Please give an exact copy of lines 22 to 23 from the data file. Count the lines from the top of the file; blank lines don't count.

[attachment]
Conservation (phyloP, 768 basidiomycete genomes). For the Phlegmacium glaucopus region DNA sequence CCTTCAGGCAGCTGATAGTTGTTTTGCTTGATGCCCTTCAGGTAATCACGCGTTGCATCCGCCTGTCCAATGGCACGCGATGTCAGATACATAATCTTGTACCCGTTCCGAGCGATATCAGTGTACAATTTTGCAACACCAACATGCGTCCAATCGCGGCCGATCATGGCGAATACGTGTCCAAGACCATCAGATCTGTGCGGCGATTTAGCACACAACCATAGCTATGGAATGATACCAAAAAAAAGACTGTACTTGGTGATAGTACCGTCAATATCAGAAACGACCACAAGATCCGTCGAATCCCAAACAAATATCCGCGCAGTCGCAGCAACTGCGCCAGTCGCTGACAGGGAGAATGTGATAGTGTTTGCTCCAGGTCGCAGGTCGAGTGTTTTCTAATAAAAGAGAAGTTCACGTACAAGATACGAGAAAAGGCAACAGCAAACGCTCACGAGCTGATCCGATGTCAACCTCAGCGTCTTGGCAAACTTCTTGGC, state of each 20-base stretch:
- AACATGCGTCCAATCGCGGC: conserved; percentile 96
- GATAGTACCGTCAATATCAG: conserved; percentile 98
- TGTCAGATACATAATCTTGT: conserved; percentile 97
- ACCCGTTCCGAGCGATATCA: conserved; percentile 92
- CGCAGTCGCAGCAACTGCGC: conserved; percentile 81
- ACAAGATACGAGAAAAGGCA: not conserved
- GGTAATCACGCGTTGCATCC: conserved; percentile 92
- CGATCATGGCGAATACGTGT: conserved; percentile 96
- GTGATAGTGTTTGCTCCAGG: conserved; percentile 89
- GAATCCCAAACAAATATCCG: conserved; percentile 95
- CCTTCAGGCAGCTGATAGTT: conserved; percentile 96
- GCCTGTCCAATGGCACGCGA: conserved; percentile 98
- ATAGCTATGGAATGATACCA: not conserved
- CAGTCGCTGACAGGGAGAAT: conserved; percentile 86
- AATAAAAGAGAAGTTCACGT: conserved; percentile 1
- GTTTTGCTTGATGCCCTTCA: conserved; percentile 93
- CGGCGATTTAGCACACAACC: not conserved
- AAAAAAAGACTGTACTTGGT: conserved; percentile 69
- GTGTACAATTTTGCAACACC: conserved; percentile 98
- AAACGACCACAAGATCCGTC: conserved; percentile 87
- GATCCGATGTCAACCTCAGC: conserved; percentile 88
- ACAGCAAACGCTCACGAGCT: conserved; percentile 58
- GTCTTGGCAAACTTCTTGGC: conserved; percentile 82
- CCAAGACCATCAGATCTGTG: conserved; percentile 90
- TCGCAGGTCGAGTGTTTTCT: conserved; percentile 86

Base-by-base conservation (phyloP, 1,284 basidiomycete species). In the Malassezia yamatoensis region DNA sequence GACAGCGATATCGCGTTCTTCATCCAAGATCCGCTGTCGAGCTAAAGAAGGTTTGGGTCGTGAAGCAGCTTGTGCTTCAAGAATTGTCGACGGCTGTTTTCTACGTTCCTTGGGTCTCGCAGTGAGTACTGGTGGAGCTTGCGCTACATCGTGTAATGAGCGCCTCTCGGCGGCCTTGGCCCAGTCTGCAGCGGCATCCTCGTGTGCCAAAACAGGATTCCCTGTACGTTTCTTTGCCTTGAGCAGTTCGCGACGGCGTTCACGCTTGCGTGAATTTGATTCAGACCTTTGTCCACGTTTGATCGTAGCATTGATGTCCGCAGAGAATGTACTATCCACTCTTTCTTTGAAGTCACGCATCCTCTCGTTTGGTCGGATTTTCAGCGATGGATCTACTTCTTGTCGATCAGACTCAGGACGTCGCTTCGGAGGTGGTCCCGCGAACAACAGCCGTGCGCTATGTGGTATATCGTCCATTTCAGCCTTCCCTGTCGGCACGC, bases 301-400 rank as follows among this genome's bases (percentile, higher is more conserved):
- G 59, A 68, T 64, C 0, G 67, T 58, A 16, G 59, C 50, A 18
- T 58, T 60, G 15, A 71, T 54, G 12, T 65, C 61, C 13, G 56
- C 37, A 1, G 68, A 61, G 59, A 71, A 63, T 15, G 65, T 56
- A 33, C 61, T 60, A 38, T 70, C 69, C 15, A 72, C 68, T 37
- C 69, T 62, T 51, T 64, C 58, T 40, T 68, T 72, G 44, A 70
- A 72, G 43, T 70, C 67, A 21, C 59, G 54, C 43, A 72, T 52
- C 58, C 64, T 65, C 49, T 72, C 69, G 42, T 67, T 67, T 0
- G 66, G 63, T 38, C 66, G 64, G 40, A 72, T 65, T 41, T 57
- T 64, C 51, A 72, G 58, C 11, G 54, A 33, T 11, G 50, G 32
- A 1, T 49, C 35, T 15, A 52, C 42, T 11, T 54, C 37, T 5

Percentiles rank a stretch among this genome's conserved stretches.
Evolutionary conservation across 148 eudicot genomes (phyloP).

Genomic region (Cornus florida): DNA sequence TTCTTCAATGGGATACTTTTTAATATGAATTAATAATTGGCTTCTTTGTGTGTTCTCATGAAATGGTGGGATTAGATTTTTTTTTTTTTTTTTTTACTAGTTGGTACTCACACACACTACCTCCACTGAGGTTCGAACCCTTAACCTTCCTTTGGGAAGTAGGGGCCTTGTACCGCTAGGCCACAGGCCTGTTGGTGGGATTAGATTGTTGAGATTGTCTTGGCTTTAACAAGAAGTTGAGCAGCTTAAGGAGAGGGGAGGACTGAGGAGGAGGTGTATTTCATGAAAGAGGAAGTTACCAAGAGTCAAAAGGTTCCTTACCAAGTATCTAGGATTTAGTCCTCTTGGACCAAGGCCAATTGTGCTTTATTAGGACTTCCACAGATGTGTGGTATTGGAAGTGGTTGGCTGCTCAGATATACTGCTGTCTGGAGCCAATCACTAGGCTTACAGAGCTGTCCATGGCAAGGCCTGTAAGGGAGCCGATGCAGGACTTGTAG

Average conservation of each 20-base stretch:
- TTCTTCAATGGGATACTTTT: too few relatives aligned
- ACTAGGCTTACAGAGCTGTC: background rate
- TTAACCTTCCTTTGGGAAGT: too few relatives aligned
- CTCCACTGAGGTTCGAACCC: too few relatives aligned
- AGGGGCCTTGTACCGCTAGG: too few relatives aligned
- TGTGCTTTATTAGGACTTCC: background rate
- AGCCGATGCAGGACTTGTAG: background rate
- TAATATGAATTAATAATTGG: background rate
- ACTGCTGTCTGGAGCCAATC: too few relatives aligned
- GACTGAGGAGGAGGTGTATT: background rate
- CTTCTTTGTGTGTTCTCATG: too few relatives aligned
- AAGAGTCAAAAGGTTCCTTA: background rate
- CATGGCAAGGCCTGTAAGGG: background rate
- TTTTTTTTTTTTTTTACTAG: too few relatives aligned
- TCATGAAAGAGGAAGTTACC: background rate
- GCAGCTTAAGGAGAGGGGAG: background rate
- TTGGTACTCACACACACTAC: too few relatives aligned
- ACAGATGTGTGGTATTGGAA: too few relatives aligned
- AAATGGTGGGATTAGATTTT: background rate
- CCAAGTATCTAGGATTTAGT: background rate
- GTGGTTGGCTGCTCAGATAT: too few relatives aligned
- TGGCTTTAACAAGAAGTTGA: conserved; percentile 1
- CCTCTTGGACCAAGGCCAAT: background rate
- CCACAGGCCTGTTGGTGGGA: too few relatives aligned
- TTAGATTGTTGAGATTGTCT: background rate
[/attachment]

- GATCCGATGTCAACCTCAGC: conserved; percentile 88
- ACAGCAAACGCTCACGAGCT: conserved; percentile 58